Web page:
I mean, I think that of course once we understand like the buying cycle that does play a big role in the type of experiments that you're going to be running. And we've worked with like, you know, some B2B and lead generation clients where again, the buying cycle is a little bit longer. It wouldn't follow the same exact process. We would adapt it to that particular client. Of course, like depending on the type of business that you have, you have to adapt the process to make sure that it makes sense for that particular organization. And the type of experiments that you run and the length of time that you run the experiments. All of that's gonna kind of be taken into consideration when you're, when you're launching anything. So certainly that's, those are all things that we would, we would take into account.
Jon Payne (35:26):
Cool. Okay. Cool. That's good. That's good man. It's good. It's, it's, Noisy Little Monkey operates in such a similar way in terms of how we do inbound tech SEO, you know, all of that kind of stuff. And, and marketing automation and things like that where sometimes, and often you're just doing loads of heavy lifting at the beginning and going, you don't need to learn this stuff cause you're going to do, we're going to do this once every 10 years. There's no point in you scaling up, but actually this ongoing stuff, it would be really good for you to know because it will help you put more value in the business. So that's, it's nice that there's common ground there. And it's also interesting that there's that, well actually, you know, the frameworks haven't changed the way people buy the mechanics of it I guess might change because we're using different, we're using phones, we're using TVs and Alexa and all of that kind of stuff.
Jon Payne (36:14):
But, you know, people are still, you know, they're still taking money from one place and putting it in somewhere else in exchange for something. So knowing that the frameworks that you use and you explain in your book and actually the frameworks that you're using in your interviews and your 150 or so tests that you're running on people's websites, actually the frameworks can be applied across it. So, yeah. Okay. So that's, we're kind of in money, but we're drilling really deep into, into what you do, which is, or how we might do it, which is great. The I'm just gonna, we've talked about understanding, so make sure you're not tone deaf and you're understanding the buyer's context or your customers, visitors context. Think about understanding your customers directly. Get them on the phone.
Jon Payne (37:03):
Absolutely love this. This is the first time I've written a to do list rather than notes, Ayat. Normally on this. I'm chipping away writing notes, now I'm like that, ah got way more fucking stuff to do now cause Ayat was on there. And then, so and the questions are open. Who, what, when, where, why, how, don't ask leading questions. Do 15 to 20 people think about trends really like that. Anything else that we can always, oh he says going out focus? Anything else that we can we can, anything else that we should do before we think about moving on to uncertainty? Is there anything else in that little ball?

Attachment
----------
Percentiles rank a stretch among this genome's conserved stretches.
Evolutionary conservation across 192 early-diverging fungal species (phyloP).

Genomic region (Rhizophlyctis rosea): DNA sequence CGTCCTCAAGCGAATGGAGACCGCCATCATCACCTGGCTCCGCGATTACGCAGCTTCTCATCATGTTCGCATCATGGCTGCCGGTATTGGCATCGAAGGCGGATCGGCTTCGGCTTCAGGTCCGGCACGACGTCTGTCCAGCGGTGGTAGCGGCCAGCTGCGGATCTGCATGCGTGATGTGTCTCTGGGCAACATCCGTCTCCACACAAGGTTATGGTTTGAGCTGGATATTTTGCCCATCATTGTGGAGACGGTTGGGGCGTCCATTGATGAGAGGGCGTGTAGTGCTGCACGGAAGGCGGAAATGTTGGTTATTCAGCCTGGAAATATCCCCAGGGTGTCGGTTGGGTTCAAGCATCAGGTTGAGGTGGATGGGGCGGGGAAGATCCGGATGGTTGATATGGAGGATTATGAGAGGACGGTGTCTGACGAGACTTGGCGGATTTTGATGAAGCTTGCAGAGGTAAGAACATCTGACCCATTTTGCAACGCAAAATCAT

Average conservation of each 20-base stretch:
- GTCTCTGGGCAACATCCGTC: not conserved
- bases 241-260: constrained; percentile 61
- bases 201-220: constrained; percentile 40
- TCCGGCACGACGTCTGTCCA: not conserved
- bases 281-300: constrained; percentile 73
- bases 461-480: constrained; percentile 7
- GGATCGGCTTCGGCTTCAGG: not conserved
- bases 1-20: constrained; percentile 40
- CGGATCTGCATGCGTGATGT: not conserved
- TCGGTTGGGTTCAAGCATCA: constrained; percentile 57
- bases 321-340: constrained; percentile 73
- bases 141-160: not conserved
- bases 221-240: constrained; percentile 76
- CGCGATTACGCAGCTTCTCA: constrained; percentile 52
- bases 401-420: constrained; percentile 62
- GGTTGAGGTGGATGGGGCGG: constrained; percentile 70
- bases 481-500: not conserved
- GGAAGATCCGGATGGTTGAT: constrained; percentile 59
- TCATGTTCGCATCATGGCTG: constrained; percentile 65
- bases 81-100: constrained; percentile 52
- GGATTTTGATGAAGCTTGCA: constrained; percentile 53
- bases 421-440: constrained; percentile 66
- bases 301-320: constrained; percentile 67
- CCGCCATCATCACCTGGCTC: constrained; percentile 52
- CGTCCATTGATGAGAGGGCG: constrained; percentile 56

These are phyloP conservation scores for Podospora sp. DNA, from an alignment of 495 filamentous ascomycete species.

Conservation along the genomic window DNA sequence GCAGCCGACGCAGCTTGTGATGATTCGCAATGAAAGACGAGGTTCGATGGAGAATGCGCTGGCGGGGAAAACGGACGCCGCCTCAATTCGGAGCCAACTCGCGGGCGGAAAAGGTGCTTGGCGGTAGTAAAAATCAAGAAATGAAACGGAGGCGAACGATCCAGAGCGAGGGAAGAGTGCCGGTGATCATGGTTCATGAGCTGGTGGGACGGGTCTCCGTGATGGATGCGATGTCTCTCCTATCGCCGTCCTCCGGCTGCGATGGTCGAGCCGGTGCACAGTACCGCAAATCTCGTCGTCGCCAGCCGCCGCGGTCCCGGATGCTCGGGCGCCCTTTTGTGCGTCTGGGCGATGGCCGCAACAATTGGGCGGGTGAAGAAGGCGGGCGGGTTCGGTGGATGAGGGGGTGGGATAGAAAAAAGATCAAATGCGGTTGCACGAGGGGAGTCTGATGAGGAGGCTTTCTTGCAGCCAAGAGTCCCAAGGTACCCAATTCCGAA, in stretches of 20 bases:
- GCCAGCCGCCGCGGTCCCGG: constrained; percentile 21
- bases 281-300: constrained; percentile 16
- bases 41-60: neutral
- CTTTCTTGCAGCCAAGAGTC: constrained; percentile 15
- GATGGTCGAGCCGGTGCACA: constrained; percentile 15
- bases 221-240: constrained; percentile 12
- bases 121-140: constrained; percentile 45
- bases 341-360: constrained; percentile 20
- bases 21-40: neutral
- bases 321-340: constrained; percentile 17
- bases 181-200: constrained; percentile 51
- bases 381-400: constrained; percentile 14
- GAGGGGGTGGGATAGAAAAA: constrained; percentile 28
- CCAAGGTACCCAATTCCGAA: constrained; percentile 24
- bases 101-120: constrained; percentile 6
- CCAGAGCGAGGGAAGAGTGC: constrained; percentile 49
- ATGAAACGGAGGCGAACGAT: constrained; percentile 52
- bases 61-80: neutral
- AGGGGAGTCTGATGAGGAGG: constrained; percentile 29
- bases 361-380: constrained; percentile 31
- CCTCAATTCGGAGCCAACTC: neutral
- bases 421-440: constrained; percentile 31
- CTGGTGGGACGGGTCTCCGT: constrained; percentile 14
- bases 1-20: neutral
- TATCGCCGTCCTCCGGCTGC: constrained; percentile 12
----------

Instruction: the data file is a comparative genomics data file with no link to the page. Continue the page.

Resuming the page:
Ayat Shukairy (37:42):
Yeah, I mean I think, like I said also one of the things that I had mentioned is that you don't want to not walk through. Also like, you know, especially for an agency for example, you want to make sure you do like all kind of like a walkthrough of the site itself and what we call it as like almost like a heuristic evaluation. So that's kind of like a usability term. So, so think about, you want to kind of walk through and understand what are those factors that are going to impact the visitor in terms of trust and confidence and fears, uncertainties and doubts. So having that walk through can really give you a lot of kind of different insights and help you uncover maybe potential issues that maybe you can also find when you're conducting interviews. Maybe when you're running a poll, when you're checking out Google analytics as well.
Ayat Shukairy (38:30):
Because all of those are, we have kind of like this process that we call the ship process. So it's pronounced, it's spelled S, H, I, P and it stands for scrutinise, hypothesise, implement, propagate. That's a process that we follow. And the scrutinise phase, that's the most important phase because that's the phase where you're doing all of this research. You know, you're doing the user research, you're doing the data analysis, you're doing the heuristic evaluations you're doing competitive analysis and you're really trying to gain a really good understanding of the site overall. And what are the different problems because you want to make sure that you're uncovering different problems and you determine also like where do those problems go? Do I determine this problem as something that just needs to be fixed on the site list and not everything has to be tested, some things just need to be fixed.